I See Rich People. They Talk to Me. . .

The mouse on my computer broke. So now I’m back to writing on my kindle. Which is a marvelous bit of technology, but it has all sorts of quirks which can easily double the time it takes for me to do a post. And the spacebar for the keyboard is gimpy. But since I don’t even have money to replace the mouse, I’ll just have to limp along the best I can.

I’ve been thinking a lot lately that when I finally break free of all these obstacles, I’ll astound everyone. It’s like I’ve been trying to play the game wearing weights. If I could just get free and have a fully functioning computer, a good internet connection and a few hours a day without children, well, you just won’t believe what I can do.

As I was contemplating the rather unpleasant task of writing on my kindle (something I did exclusively for at least six months), it occurred to me that this is why we hear so much more from rich people than anyone else. If you’re rich, you can grab a few hours which you would otherwise have spent playing Sugar Crush and write something thoughtful on your nice computer without any real delays or impediments. Or maybe you’re more of a take my Macbook to Starbucks to write sort of writer.

But when you’re not rich, you have to type out the word six because the six key doesn’t work any more. And putting in a hyperlink requires the sort of planning skills normally reserved for major military operations. It’s like driving one of those cars that you have to roll down the window to open the door. Everything’s just much more work when you don’t have access to resources.

And having crappy, unreliable technology is a first world problem. Imagine what it took for those women in Nigeria to get the world’s attention when their girls were taken! It’s really no mystery as to why people who are powerful and influential are usually white American men. It’s not that every white American man has resources. It’s just that nearly everyone who has resources is a white American man. Having resources removes so many obstacles that what is impossible for other people is possible for them. And that is a big part of our problem.

Having resources doesn’t necessarily make the path to sucess a clear and easy one. You still have to work harder and be smarter and overcome more than everyone else in order to acheive great things. I mean, Paris Hilton’s family says she works very hard and I believe them. It wouldn’t surprise me at all if she puts in sixty hour work weeks. The thing is that my husband has put in sixty hour work weeks pretty routinely for nearly 20 years. And we can’t even afford to buy a mouse.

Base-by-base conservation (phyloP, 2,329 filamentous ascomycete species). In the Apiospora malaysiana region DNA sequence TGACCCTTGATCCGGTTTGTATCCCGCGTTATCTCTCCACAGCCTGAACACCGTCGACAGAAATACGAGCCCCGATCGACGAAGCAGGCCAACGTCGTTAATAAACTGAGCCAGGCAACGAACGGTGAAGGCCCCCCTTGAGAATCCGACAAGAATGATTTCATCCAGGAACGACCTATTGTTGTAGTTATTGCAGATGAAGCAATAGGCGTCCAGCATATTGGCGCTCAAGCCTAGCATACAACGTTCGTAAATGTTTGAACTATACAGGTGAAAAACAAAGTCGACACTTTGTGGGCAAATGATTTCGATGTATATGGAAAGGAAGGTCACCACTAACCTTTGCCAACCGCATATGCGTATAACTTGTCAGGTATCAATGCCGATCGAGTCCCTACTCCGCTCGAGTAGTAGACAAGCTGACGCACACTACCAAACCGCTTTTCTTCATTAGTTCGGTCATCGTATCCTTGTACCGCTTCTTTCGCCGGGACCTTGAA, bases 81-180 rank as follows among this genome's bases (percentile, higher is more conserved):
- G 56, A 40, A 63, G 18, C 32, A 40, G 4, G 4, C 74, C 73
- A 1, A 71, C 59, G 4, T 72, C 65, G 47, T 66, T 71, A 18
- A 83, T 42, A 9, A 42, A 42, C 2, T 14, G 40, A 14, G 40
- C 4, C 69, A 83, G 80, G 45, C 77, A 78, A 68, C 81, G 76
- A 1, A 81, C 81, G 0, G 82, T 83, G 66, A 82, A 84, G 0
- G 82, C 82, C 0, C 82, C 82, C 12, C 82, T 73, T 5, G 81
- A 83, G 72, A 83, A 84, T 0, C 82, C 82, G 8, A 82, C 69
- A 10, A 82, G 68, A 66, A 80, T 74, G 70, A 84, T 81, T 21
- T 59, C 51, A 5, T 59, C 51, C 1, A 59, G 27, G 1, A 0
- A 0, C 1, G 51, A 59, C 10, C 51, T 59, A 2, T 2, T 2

(The first person to ask why I don’t get a job wins the chance to find me a job with hours that work for our family, arrange the care of our kids by someone who is able to provide high caliber, on demand tutoring, counseling, and training in the ways of the world customized to each child’s needs, obtain transportation, clothing, housekeeping, cooking and taxi services to make that all happen. Good luck. Let me know when you get that all worked out.)

Aside from being bullshit, the connection between who has the existing resources and who gets seen and heard and rewarded is more sinister than we realize. You know the proverbial “they” we always hear about? The ones who tell us what other people think of us and what’s normal and what’s a problem and what’s expected of us and what failure looks like? Sometimes people will joke and say, “who is this ‘they’ you keep talking about?” Well, the answer to that is simple. Continue reading

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The Context of Jeremiah Wright

Over at Christianity Today there’s an article titled “Black Power from the Pulpit” about Jeremiah Wright which places him and black liberation theology in the context of the black church and the message of Christianity. It is actually an interview with Thabiti Anyabwile who wrote the book: The Decline of African American Theology. Mr. Anyabwile is a critic of both black liberation theology and the state of many black churches, without being one of the many jingoists we’ve heard from lately who think saying, “they’re racist” constitutes a legitimate critique. He is speaking from a position of understanding and respecting the history and tradition of the black church as well as the struggles of African Americans. Wouldn’t it have been nice if more people who were disturbed by Rev. Wright’s ranting would have turned to someone with this perspective for their critiques rather than the craptastic nonsense we’ve been subjected to?

At any rate, I recommend reading the article, but here are some of my favorite take-away points:

On the way the controversy played out in the media:

Q: Has anything surprised you about the wave of indignation that has followed news of these sermons?

A: I’ve been surprised that so much effort has been made to saddle Obama with the views of his pastor . . . I’ve also been surprised at how deep the ignorance of the African American church and its preaching tradition goes.

It is interesting that some of those who were particularly upset over Wright’s remarks didn’t initially see them as being racial. They seemed to them to simply be anti-American. Continue reading